5 Pricing Tips To Make More Money

by Dawn Fotopulos on June 26, 2013

by Dawn Fotopulos on June 26, 2013[edit]

No other variable affects your profits like the price you charge for what you do. If you’re like most small business owners, you’re probably falling into one of these pricing traps and don’t know what to do about it. Here are five tips to make sure you’re getting the price you deserve.

Pricing Tip #1: Do your homework.

If you don’t know what to charge for something, go out into the marketplace as a buyer of your products or services. Don’t just look at competitor prices, look at the scope of what is being offered for the price. Do this with at least five different competitors in your market.

Pricing Tip #2: Know what it costs you to deliver your product or service.

Product businesses are easier. They’re tangible. Service businesses, clients are paying for your time, your talent, your experience and your connections. Know what you’re worth per hour, then offer those services that can cover your time costs plus a 40% premium.

That’s right. If you know you’re worth $100 per hour, you need to offer a service that you can charge $140 per hour for. Why? Your business has so many expenses you need to cover besides your time. These include your accountant, lawyer, bookkeeper, web designer, virtual assistant, software providers and It consultant just to name a few.

If you can’t get at least a 40% premium, you won’t be able to run the business. Don’t be like many small business owners who work like crazy only to be paid less than minimum wage per hour. If your marketplace can’t afford your fees, change your offering or change your target market.

Pricing Tip #3: Don’t apologize for charging a client for your work!

I can’t tell you how many women small business owners do this. Know what you’re worth (see tip #1). Then when the client asks you “how much?”, tell them with confidence “the price will be X”. Drop your voice, don’t raise it. Otherwise, it will sound like you’re asking a question and leaving your price open for debate. If you don’t have confidence you’re worth it, like the old hair coloring commercial says, why should the client think you are? You’re worth it. Say it. And if the client freaks out, go to pricing Tip #4.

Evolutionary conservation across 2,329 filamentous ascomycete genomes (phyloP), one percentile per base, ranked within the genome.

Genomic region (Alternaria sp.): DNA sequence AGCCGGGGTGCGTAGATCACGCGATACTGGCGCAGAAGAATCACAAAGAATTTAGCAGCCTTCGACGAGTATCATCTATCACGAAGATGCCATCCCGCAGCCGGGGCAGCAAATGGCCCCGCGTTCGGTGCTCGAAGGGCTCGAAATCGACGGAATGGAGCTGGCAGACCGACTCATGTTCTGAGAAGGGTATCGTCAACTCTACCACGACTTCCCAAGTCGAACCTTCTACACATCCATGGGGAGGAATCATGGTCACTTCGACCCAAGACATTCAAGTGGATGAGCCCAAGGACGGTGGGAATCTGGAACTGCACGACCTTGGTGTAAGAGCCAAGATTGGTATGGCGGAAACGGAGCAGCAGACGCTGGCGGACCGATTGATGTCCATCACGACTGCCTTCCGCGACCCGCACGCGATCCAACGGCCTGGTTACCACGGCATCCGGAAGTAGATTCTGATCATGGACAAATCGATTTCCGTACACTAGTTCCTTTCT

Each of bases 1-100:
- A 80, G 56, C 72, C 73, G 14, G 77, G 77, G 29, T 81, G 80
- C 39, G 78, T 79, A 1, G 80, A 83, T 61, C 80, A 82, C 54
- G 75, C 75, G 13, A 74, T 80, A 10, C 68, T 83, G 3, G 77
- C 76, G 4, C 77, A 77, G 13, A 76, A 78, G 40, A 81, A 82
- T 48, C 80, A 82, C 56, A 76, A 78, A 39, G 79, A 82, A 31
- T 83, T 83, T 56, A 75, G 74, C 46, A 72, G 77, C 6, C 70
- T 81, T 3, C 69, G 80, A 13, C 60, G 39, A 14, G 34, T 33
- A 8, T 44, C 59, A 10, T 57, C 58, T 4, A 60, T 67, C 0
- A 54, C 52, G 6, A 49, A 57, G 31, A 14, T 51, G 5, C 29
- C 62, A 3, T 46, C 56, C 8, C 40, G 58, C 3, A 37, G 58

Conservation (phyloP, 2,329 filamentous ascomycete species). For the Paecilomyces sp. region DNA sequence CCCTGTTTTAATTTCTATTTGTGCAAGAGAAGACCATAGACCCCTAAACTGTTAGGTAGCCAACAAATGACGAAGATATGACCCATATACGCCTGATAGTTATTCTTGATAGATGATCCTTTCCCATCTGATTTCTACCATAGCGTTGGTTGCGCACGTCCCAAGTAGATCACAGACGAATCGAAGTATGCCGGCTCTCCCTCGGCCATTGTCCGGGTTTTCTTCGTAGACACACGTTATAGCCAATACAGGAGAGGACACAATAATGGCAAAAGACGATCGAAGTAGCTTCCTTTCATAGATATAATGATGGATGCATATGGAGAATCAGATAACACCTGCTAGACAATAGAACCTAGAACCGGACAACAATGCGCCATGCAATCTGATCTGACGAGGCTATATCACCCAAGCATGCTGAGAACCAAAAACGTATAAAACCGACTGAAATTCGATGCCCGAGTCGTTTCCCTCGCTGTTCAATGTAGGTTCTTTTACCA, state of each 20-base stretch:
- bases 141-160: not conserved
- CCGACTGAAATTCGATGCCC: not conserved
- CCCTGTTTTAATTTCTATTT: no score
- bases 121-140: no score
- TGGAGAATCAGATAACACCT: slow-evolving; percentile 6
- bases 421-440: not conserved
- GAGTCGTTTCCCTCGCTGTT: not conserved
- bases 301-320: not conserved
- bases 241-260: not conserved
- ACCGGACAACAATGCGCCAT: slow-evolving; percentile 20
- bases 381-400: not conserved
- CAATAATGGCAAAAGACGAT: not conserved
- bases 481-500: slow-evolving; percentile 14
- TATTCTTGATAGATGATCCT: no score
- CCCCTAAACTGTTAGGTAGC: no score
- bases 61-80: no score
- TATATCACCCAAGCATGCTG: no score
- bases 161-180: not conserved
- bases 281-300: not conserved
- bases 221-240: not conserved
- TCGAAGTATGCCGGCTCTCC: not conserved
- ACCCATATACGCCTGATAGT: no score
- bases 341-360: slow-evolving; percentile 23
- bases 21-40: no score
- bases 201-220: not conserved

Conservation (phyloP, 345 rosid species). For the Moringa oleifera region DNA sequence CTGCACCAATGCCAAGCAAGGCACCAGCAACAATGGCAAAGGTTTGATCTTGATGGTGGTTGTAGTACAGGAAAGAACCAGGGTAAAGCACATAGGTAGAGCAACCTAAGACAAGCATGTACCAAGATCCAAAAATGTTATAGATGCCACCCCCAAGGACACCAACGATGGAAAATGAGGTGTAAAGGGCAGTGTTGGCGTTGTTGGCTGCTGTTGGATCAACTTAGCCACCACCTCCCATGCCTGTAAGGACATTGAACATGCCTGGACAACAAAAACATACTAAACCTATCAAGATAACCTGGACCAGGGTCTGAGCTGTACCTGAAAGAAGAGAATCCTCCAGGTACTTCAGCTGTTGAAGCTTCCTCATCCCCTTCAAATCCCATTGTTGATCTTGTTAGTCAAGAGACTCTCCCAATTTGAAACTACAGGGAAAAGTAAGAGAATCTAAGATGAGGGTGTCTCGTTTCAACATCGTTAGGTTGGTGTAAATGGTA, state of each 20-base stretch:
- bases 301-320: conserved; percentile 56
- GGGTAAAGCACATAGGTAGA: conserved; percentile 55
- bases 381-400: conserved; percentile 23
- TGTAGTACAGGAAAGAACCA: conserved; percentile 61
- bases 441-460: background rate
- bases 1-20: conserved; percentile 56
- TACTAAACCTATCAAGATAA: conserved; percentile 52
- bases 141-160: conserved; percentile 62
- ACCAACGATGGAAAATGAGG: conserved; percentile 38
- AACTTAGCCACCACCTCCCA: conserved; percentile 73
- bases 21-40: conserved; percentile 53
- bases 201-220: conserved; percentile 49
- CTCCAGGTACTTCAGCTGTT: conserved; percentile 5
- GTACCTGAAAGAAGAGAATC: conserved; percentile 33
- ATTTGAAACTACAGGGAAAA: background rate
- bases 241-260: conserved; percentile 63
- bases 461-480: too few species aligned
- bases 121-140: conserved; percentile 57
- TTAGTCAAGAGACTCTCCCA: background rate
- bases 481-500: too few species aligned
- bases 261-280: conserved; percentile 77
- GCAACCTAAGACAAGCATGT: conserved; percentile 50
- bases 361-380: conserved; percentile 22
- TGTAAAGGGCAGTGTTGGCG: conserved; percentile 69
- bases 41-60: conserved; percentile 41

Pricing Tip #4: Let the client freak out. Then offer options.

Always expect the client to try to get you to cut your price. That’s the world we live in. Don’t flinch when they freak out. It’s all part of the program. You can narrow the scope of work so they can “sample” before they sign the big contract. You can calculate what it would cost them if they hired a cheaper resource that didn’t deliver like you do. Or they can go away, hire a cheaper resource, then call you three months later to complete the job the other resource messed up. Did I mention if you’re being hired to mop up someone else’s mess at the last minute, you charge a premium for that.

Pricing Tip #5: Every hour of the day has different value.

Michelle Ward is the When I Grow Up Coach.com who lives in New York City.

She helps singers and dancers on Broadway find long term careers. One of her clients lives in Australia and can only get on the call at 10PM Eastern Standard Time. Let’s say Michelle charges $125 per hour for her time. I asked her if she charges the same hourly rate to her Australian client. She said “yes”. That’s a problem.

If a client wants you to sacrifice personal time after regular business hours in your time zone, charge a premium for that, big time. I suggested to Michelle she triple her hourly rate to the Australian client after 6PM EST. The client will freak out. Then when they come to their senses, they’ll realize they have two choices; they can manage their time better to accommodate your schedule or they can pay the freight.

The great news is Michelle is the only coach around who does what she does. She’s brilliant at it. So the client decided to rearrange her schedule to accommodate Michelle. Everyone’s happier.

You don’t have to get caught in any of these pricing traps. If you follow our advice, like thousands of other small business owners have, you’ll make more money within the next thirty days.

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